It was another win for science this week as NASA ups its game at planetary defence, taking the fight to space.

While there was no danger present to the planet on this occasion, NASA wanted to test the Earth’s defences to ensure that should the time come where we need them, they are ready.

And as many people will claim, the best defence is a good offence. That’s exactly what NASA had in mind as it hurled a rocket ship at a velocity of 22,000km per hour straight at a meteor to divert the rock’s course.

Our weapon of choice – DART (Double Asteroid Redirection Test) – roughly the size of a vending machine, was sent out on a mission to torpedo Dimorphos, an asteroid the size of a football pitch. The idea being that if DART can hit Dimorphos directly with enough force, it can adjust the rock’s orbit and knock it from its current course. 

Think it sounds simple enough?

Well, just to make sure you fully appreciate just how amazing this is: NASA had to fly this small rocket ship, unmanned, 11 MILLION KILOMETRES, and fire it straight into this rock that is only the size of a football field flying through the immense vastness of space.

Oh yeah, they also had to make sure they avoided hitting the rock’s neighbour, Didymos – a 780m wide meteor. 

This is especially important because it shows NASA isn’t just throwing these ships into the sky and hoping for the best but they’re also accurate and hitting only their desired targets, regardless of any nearby obstacles. And even then, DART was only 17m off of the direct centre of Dimorphos. Talk about accuracy. 

It’s amazing to think that this is what some members of humanity are pulling off, yet I’d run out of fingers while counting how many of my friends can’t parallel park…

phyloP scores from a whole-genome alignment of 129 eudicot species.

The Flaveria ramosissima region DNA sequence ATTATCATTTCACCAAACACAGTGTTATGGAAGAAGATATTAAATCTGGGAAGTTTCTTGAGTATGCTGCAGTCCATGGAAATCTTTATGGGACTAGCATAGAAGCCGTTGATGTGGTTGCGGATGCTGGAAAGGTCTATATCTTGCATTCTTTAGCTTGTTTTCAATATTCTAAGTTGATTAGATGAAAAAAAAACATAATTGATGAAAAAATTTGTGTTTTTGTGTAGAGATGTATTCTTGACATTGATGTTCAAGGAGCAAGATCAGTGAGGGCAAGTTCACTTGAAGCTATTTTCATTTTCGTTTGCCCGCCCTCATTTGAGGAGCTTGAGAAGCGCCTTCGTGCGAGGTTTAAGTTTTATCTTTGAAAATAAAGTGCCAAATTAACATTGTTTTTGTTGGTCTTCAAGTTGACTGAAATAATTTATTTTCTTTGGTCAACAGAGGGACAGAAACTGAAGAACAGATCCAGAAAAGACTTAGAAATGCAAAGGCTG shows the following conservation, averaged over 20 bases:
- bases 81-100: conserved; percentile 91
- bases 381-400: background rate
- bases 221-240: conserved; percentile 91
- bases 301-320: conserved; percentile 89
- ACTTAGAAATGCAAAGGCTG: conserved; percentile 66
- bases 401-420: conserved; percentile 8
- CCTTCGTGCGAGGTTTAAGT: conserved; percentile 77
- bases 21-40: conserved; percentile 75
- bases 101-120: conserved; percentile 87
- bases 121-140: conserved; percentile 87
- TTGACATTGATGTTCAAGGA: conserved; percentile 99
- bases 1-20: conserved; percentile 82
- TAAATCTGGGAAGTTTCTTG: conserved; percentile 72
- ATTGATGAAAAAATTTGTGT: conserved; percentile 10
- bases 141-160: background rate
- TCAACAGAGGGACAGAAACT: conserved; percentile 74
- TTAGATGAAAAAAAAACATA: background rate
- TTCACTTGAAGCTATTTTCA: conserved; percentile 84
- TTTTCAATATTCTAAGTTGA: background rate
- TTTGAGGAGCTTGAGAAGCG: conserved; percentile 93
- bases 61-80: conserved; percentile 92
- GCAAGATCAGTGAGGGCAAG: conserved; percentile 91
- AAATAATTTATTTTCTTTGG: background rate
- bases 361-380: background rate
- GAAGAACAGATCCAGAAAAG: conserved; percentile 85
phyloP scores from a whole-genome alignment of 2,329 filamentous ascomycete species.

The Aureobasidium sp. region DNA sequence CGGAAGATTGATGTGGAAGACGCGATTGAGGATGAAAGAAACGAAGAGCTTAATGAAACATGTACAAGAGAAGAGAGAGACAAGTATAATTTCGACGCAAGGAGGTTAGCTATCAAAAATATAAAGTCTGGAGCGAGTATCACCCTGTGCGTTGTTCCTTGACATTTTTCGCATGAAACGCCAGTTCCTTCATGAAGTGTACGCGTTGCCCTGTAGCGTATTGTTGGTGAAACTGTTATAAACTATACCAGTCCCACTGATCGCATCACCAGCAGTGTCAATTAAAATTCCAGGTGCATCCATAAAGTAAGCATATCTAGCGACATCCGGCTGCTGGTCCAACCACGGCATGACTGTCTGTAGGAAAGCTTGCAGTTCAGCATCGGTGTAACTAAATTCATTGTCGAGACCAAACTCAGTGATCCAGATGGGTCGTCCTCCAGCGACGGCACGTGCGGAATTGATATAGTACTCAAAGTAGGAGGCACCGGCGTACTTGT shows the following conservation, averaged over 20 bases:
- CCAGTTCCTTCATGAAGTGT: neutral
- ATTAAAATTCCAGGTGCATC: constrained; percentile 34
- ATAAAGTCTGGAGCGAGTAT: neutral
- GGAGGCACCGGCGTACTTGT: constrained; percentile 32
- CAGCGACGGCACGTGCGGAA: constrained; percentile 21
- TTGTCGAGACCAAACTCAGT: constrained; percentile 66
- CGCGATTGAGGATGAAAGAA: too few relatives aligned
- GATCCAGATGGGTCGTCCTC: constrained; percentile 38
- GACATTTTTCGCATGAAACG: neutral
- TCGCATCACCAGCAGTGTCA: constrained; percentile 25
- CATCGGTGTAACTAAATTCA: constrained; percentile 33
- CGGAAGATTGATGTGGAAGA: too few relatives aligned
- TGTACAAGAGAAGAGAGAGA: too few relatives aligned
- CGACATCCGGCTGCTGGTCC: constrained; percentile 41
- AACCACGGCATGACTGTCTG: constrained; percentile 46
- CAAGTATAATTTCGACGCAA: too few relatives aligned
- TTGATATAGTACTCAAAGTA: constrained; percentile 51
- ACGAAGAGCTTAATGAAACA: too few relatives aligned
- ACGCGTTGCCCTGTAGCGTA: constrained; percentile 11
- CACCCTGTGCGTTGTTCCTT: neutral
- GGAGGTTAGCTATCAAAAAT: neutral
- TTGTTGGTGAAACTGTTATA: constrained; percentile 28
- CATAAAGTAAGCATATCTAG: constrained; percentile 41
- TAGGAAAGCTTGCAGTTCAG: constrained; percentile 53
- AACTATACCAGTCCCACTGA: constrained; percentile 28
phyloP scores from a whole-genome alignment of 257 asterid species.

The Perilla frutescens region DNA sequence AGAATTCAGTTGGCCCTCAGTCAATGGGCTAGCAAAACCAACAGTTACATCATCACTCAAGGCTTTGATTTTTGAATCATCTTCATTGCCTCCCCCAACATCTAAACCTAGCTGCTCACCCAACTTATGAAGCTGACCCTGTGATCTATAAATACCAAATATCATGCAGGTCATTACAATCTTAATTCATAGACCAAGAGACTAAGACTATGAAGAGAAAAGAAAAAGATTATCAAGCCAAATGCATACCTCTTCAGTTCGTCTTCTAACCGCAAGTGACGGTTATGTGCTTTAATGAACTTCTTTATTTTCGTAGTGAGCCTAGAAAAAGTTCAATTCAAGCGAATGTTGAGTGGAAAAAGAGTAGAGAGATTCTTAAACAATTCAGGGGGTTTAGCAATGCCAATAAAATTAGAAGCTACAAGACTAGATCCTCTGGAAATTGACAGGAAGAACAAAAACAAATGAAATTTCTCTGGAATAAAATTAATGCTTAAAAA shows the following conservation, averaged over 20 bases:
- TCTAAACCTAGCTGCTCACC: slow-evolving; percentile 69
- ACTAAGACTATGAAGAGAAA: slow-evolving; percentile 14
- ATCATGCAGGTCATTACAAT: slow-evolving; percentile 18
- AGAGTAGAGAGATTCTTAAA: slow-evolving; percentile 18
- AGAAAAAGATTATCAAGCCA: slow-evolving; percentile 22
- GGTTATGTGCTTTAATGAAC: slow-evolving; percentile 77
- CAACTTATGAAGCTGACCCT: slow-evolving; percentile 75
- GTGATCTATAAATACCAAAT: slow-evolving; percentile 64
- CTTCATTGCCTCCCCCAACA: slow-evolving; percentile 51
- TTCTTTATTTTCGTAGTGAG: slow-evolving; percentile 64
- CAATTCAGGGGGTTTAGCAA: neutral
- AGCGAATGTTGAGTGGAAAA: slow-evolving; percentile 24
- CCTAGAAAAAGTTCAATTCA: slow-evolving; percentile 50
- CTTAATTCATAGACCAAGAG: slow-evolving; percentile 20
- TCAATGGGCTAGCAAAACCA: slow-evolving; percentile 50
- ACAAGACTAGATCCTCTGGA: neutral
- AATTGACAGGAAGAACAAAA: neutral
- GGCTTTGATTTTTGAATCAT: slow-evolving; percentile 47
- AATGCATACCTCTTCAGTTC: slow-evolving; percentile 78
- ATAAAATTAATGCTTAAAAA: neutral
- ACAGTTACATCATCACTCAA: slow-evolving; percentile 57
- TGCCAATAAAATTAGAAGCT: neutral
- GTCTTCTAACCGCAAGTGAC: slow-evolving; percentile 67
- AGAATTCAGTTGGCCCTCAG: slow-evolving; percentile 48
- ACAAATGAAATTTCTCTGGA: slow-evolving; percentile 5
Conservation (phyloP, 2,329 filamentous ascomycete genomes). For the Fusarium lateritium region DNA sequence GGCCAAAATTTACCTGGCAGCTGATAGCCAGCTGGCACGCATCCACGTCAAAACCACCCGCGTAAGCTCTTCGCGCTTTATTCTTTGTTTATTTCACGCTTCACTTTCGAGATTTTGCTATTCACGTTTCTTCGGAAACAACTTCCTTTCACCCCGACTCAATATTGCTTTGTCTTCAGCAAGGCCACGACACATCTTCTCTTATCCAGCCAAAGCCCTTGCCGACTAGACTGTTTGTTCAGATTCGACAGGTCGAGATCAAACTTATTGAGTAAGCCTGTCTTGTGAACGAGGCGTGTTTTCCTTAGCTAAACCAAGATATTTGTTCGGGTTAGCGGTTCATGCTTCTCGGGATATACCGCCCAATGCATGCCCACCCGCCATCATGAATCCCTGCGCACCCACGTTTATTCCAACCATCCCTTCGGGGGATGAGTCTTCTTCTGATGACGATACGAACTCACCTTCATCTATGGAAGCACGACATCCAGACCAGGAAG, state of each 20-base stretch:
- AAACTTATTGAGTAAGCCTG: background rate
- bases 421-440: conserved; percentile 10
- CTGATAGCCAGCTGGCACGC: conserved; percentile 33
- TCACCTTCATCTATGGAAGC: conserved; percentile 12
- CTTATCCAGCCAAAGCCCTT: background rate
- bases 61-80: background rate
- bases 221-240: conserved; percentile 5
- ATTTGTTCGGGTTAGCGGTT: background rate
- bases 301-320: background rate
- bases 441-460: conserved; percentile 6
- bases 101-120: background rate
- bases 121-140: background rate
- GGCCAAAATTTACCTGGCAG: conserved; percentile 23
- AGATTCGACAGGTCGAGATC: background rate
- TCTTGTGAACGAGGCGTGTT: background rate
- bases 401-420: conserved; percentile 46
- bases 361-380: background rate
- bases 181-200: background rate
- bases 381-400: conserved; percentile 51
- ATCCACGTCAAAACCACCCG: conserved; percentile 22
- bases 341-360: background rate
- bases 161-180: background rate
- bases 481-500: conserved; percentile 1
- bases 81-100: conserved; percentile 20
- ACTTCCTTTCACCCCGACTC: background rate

Luckily for those of us fascinated by the achievement, not only was DART streaming images right up until the crash but right behind DART, was LICIACube, an Italian satellite taking its own images of the impact itself. While it appears as if some of the images are still to be beamed to Earth/released to us, we’ve already had some of the below shared.

While all signs currently point to a successful mission, we won’t know for a few months just how successful it was until NASA can assess the rock’s new trajectory and speed. 

In the meantime, the significance of the world’s first planetary defence mission cannot be understated 

While on this occasion the size of the meteor wouldn’t have devastated the planet, we know that at least three collisions so far have caused mass extinctions, including that of the dinosaurs. Unless we want to end up like our prehistoric friends, I’m sure we can agree we hope NASA keeps doing what it’s doing. 

Not to mention, that it only takes a 140m asteroid to create a 1-2km crater that could induce mass casualties on Earth. So even if it’s not going to result in extinction-level damage, we’d still prefer to blast these meteors away, before they blast us away.

What’s also interesting is that while we’re all celebrating now, the mission actually began with the launch of DART back in November 2021 and in fact, this is one of the most important factors of this method of planetary defence: Time.

Not just because the rocket ship needs the time to get to its target but more importantly, it needs to reach it in enough time, while it’s far enough away from Earth, that the targeted collision will actually divert the meteor from its course. 

Despite slamming into the rock at such immense speeds, the meteor’s speed will only actually be shifted by a fraction of a millimetre per second.

For that to actually make a significant enough difference that it wouldn’t still hit Earth, the targeted collision needs to occur years before the potential crash on Earth, which is why NASA is always looking 10 steps ahead – and we’re very grateful for it!

Overall, this is a massive achievement for NASA and a testament to the amazing things we can now do across space – if only we were as good at problem-solving down on Earth!